Until recently, little work had been conducted on television acting per se, let alone the various coalescing factors that underpin and help shape it. This book addresses that lack, utilising a selection of science fiction case studies from the world of BBC television drama to investigate how small screen performance has altered since the days of live production. This then-and-now comparison of performing for British television drama focuses on science fiction case studies to provide a multi-perspectival examination of the historical development of acting in UK television drama. By the mid-1970s, studio realism might be expected to have reached its apotheosis, yet it was by no means all-encompassing as a style of television acting. A new approach was therefore required, with much of the performance preparation now taking place on location rather than being perfected beforehand in a separate rehearsal space: the seeds of location realism. One of the most notable contrasts between early television drama and the modern day is the shift from multi-camera studio to single camera location filming. Comparing the original versions of The Quatermass Experiment, Doctor Who and Survivors with their respective modern-day re-makes, the book unpacks the developments that have resulted from the shift from multi-camera studio to single camera location production. Examining changing acting styles from distinct eras of television production, the book makes a unique contribution to both television and performance studies, unpacking the various determinants that have combined to influence how performers work in the medium.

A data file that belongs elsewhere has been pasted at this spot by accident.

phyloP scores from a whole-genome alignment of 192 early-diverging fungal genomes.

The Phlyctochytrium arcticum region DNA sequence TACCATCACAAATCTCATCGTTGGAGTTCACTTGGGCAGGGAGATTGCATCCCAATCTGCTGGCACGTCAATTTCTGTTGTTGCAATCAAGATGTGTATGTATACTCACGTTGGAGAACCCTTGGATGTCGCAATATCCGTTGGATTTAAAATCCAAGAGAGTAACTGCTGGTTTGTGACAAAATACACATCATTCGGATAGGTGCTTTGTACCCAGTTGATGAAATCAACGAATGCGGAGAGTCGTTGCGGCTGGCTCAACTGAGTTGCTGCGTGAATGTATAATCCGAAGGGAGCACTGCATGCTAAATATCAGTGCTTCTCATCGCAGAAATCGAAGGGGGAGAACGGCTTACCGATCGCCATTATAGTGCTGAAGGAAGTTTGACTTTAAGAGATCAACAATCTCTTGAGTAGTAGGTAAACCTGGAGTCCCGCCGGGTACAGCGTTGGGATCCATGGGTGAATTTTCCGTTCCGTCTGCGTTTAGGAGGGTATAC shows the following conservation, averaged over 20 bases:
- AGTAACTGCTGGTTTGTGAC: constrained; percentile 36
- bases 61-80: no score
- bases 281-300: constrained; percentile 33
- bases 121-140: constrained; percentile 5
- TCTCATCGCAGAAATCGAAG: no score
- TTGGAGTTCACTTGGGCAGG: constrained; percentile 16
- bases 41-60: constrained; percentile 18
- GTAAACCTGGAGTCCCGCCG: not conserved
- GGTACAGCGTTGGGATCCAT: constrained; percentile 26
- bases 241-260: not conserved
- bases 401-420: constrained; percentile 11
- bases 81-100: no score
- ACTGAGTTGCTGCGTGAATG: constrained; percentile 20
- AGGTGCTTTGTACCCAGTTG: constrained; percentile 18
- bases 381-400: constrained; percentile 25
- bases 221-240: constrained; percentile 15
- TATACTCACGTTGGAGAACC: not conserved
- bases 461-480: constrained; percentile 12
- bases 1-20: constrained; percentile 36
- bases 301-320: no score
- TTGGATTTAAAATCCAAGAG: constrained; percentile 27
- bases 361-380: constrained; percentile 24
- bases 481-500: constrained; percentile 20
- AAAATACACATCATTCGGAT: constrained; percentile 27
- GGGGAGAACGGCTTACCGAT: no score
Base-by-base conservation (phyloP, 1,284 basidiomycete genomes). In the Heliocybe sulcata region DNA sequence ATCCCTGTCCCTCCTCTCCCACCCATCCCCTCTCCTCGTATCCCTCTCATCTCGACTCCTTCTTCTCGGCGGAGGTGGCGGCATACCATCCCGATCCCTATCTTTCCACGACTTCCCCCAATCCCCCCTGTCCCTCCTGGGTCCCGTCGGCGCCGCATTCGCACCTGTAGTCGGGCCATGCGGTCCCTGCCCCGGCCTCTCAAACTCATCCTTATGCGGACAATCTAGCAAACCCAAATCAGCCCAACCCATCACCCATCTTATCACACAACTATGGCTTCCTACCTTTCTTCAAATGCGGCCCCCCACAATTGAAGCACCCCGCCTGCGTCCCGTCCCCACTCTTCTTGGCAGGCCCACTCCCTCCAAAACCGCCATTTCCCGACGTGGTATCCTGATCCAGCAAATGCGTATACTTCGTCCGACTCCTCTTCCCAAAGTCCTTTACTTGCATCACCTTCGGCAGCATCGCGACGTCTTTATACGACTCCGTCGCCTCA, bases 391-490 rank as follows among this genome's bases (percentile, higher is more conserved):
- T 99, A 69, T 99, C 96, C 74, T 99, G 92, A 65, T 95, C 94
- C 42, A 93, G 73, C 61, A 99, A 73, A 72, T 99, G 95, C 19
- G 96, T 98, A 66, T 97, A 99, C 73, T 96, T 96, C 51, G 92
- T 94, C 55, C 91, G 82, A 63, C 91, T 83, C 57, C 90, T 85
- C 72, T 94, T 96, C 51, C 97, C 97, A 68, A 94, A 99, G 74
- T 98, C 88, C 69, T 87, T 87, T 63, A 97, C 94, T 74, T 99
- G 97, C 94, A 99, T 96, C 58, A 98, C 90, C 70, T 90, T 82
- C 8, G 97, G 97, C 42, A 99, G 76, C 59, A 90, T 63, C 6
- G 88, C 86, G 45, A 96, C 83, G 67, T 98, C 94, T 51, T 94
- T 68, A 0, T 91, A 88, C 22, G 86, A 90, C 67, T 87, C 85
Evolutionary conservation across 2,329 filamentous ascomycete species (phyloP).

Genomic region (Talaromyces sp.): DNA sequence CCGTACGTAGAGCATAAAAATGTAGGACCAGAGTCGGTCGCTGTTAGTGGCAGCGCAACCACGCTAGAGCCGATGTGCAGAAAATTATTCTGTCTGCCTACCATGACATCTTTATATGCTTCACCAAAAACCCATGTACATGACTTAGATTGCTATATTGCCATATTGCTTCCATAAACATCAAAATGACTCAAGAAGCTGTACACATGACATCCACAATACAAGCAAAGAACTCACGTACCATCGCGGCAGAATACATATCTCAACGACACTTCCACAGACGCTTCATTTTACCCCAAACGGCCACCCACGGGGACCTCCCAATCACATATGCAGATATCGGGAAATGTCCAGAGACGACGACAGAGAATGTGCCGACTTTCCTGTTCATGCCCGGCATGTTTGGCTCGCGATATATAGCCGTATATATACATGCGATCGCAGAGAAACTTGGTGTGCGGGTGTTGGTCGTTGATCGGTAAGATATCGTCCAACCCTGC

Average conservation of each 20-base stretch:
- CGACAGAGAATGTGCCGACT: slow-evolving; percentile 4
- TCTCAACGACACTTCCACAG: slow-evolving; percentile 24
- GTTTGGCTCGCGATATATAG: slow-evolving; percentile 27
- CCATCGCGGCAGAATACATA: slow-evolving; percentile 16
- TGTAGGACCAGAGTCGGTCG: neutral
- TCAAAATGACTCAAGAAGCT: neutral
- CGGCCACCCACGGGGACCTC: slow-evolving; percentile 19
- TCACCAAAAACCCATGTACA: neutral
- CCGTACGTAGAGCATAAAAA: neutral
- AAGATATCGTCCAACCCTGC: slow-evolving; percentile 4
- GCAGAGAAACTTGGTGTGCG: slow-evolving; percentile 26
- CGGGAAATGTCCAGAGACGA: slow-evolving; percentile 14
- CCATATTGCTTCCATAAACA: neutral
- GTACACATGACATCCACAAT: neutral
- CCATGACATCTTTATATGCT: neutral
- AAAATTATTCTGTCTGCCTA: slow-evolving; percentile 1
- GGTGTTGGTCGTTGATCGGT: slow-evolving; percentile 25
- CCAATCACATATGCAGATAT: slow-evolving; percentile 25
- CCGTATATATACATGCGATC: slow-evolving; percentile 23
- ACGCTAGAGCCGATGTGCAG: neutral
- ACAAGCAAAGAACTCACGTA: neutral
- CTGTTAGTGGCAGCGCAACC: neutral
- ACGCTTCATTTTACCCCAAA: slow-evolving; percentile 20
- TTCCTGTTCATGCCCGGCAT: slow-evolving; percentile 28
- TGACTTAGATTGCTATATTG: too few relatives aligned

Hakim Khaldi

civilians when MSF took the decision to launch cross-border relief operations in the form of direct emergency medical assistance. Working out of Reyhanlı, still in collaboration with UOSSM, MSF entered Syria in May 2012, arriving in the village of Atmeh in the north of Idlib governorate, situated just a few hundred metres from the border. In June 2012, a clandestine hospital was opened, with the help of a doctor who was also the local UOSSM manager. At this point, in order to

Journal of Humanitarian Affairs
Dispelling Misconceptions about Sexual Violence against Men and Boys in Conflict and Displacement
Heleen Touquet, Sarah Chynoweth, Sarah Martin, Chen Reis, Henri Myrttinen, Philipp Schulz, Lewis Turner, and David Duriesmith

& Littlefield ). Fieldnotes ( 2016 ), Fieldnotes Lewis Turner, participant-observation in Za’tari Refugee Camp , Jordan , August . Fieldnotes ( 2018 ), Fieldnotes Heleen Touquet, conversation with a doctor who works with torture survivors in London , April . Goodley

Journal of Humanitarian Affairs
Negotiating with the Daleks